Do you assume everything in this world is equally distributed? Well, we might be wrong in that assumption! In this blog, we talk about how the 80/20 Pareto rule is applicable to customer success. But first, a little backstory.
Hear the interesting story: Do you know the man whose head was struck by an apple? I say, it is Isaac Newton and if you recollect, there’s one of the laws of motion on that incident!
But either way, a curious man like him was struck by a profound observation in Italy. This time, with this man the trigger is from wealth and not an apple!
An individual who is a great economist, Vilfredo Pareto, came up with the Pareto Rule also named the 80/20 rule and sometimes known by the name ‘The principle of factor sparsity”.
I haven’t come to the story yet! Do read on…
The storyline of the Pareto principle
The curious man figured that 80% of the wealth in Italy was owned by only 20% of its population. He didn’t stop there, the journey continued to test out in different countries as well.
That derived the obvious reality of the measurements and management that fell under the 80/20 rule and proved, not all things are distributed equally.
Now, it makes sense what the 80 20 rule suggests, “ 80% of the outcomes are the result due to 20% of the causes!”
This theory now holds good for every arena and why not apply it for customer success? Let’s call this an “80 20 rule customer success”.
It’s this fact that the Pareto principle in business has a huge impact, get’s us to dig deeper into our use case.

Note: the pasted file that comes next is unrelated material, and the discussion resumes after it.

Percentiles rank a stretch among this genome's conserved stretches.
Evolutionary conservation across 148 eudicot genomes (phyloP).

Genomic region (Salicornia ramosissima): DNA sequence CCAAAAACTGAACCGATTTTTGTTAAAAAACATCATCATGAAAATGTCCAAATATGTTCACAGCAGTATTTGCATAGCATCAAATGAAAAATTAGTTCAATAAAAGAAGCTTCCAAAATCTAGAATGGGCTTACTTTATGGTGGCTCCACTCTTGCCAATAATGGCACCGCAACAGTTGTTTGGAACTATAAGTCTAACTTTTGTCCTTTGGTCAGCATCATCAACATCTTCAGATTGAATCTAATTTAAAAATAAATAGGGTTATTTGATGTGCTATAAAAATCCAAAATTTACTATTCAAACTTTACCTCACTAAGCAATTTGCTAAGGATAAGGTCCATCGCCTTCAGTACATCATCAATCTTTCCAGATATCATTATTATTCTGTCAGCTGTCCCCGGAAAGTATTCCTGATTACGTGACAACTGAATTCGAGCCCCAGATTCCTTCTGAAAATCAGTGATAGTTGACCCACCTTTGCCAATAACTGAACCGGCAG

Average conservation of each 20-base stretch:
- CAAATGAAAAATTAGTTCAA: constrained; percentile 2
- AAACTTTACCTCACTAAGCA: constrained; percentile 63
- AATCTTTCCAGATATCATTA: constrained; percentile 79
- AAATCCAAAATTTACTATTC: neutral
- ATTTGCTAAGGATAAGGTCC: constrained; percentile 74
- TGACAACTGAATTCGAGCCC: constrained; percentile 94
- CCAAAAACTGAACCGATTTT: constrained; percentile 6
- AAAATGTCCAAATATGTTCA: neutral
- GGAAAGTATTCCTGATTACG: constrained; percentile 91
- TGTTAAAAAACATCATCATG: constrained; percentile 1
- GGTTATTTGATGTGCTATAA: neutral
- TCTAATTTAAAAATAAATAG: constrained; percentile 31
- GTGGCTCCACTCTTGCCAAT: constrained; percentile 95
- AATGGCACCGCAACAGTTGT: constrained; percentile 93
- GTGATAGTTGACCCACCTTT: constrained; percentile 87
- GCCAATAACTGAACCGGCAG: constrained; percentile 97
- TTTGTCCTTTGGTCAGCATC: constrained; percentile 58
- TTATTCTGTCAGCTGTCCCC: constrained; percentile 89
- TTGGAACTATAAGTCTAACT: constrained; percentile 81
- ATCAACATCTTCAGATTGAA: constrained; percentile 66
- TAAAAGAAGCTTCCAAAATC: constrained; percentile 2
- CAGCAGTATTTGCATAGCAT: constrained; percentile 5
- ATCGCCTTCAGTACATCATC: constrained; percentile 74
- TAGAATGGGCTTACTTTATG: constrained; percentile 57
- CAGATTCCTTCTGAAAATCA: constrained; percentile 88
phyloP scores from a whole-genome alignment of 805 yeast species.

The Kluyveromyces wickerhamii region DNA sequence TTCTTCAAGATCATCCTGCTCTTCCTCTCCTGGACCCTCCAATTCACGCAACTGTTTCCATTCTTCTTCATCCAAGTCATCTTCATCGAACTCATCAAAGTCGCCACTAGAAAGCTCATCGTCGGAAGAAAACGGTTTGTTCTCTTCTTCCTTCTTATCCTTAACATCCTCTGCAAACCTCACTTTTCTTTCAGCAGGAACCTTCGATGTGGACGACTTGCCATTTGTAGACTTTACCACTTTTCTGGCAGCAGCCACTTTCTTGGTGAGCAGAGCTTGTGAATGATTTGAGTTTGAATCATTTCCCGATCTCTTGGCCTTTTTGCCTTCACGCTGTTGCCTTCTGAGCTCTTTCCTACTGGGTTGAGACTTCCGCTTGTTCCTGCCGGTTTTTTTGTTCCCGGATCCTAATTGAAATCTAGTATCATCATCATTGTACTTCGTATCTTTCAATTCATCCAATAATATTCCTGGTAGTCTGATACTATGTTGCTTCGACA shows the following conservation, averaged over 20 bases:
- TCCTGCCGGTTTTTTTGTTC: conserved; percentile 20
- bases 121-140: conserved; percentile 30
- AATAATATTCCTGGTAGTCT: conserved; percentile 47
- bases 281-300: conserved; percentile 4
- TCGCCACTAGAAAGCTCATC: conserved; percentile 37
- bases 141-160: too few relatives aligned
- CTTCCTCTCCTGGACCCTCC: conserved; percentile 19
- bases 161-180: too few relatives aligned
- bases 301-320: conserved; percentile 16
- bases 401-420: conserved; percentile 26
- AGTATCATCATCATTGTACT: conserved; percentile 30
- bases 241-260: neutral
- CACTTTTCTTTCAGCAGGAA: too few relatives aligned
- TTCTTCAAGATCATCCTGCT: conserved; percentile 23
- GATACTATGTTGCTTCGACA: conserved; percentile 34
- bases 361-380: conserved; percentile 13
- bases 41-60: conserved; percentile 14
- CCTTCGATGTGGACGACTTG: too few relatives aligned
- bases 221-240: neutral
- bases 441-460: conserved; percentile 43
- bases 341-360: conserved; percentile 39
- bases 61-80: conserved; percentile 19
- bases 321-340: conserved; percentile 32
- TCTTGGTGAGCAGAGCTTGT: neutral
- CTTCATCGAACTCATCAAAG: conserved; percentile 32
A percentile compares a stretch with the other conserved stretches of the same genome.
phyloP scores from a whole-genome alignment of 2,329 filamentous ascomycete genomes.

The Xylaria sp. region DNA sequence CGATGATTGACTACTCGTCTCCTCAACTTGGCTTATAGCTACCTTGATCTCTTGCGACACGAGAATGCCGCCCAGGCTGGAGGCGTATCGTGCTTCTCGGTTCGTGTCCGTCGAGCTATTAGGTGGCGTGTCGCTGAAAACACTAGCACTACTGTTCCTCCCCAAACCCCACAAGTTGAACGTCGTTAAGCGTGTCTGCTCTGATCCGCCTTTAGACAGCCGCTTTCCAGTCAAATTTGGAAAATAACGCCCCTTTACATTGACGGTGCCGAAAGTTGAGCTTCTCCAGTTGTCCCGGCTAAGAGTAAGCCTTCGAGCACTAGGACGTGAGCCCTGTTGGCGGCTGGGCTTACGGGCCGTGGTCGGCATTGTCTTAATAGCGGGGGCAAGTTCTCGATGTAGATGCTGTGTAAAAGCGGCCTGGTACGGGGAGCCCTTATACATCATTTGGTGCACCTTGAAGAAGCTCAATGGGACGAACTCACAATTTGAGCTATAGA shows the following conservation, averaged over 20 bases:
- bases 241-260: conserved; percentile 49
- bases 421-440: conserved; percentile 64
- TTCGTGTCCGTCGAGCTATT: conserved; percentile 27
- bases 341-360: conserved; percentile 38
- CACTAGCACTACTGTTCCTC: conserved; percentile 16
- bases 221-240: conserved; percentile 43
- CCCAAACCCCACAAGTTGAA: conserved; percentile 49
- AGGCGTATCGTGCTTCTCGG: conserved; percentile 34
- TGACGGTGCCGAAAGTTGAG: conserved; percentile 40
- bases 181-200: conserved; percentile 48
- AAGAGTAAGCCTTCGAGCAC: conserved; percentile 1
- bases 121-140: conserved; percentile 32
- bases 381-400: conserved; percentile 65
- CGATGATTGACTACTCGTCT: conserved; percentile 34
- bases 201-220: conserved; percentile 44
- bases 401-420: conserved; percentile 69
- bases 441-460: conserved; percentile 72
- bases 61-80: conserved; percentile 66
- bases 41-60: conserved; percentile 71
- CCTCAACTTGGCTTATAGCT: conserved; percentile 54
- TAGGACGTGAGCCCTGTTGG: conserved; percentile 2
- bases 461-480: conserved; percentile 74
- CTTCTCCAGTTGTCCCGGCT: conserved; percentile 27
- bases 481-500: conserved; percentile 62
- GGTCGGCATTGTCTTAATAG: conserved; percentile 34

How does the 80/20 rule for customer success work?
Every business or organization is keen on reaching maximum productivity. But how to get there?
It’s that every action on a thing that takes 20% of your precious time has to yield a reaction or an outcome that is 80% (To the maximum!).
Identify the thing that takes 20% of the attention of our time.
In our case, it’s those customers in the segment who are willing to pay the price of the product that is higher than the actual. And is contributing to 80% of the revenue that your business makes.
Practically the process is based on two types of customers:
High paying: white-glove services aka high touch
The customer journey is as follows:
It’s these customers who compel dedicated customer success managers and need high attention to ensure 20% of the efforts are rightly executed.
- Sales promises
There is no denial why the sales team is great at their duty of making a lead to a customer. And during this stage, they make a clear point to the customer on what to expect and about the delivery.
The customer success teams involve in most cases to ensure the promises are practical and to reassure the customer that it will be to fruition after the contract, to stay rest assured!
- Onboarding delicacies
The most crucial part after the hand-off is this which can make or break the contract. Assuming the customer success team is taking care of this process in the organization, it’s these 30 – 60 days that are crucial for giving the first value to them with the use cases they bought your product for.
They have used all the features, licenses, and functions by this time. So they can continue to deliver value in the next stage.
- Support services
Nonetheless, there are no operations where there arises no issues or doubts in mind. Issues didn’t spare Isaac Newton even!
That’s where the support team acts to rescue people in such situations. Well, when the issues no longer stay within the limit of support, customer success has to pitch in.
And in other cases, the frequency of interaction with the support indicates their health. This can take your attention to get things sorted and buckle up those who are not engaging with your product!
- Professional service offerings
Sometimes these additional services with custom implementation can add value to improve the solution that was carried out. And when the involvement deepens with the customers, the technical expertise gets obvious of a thing.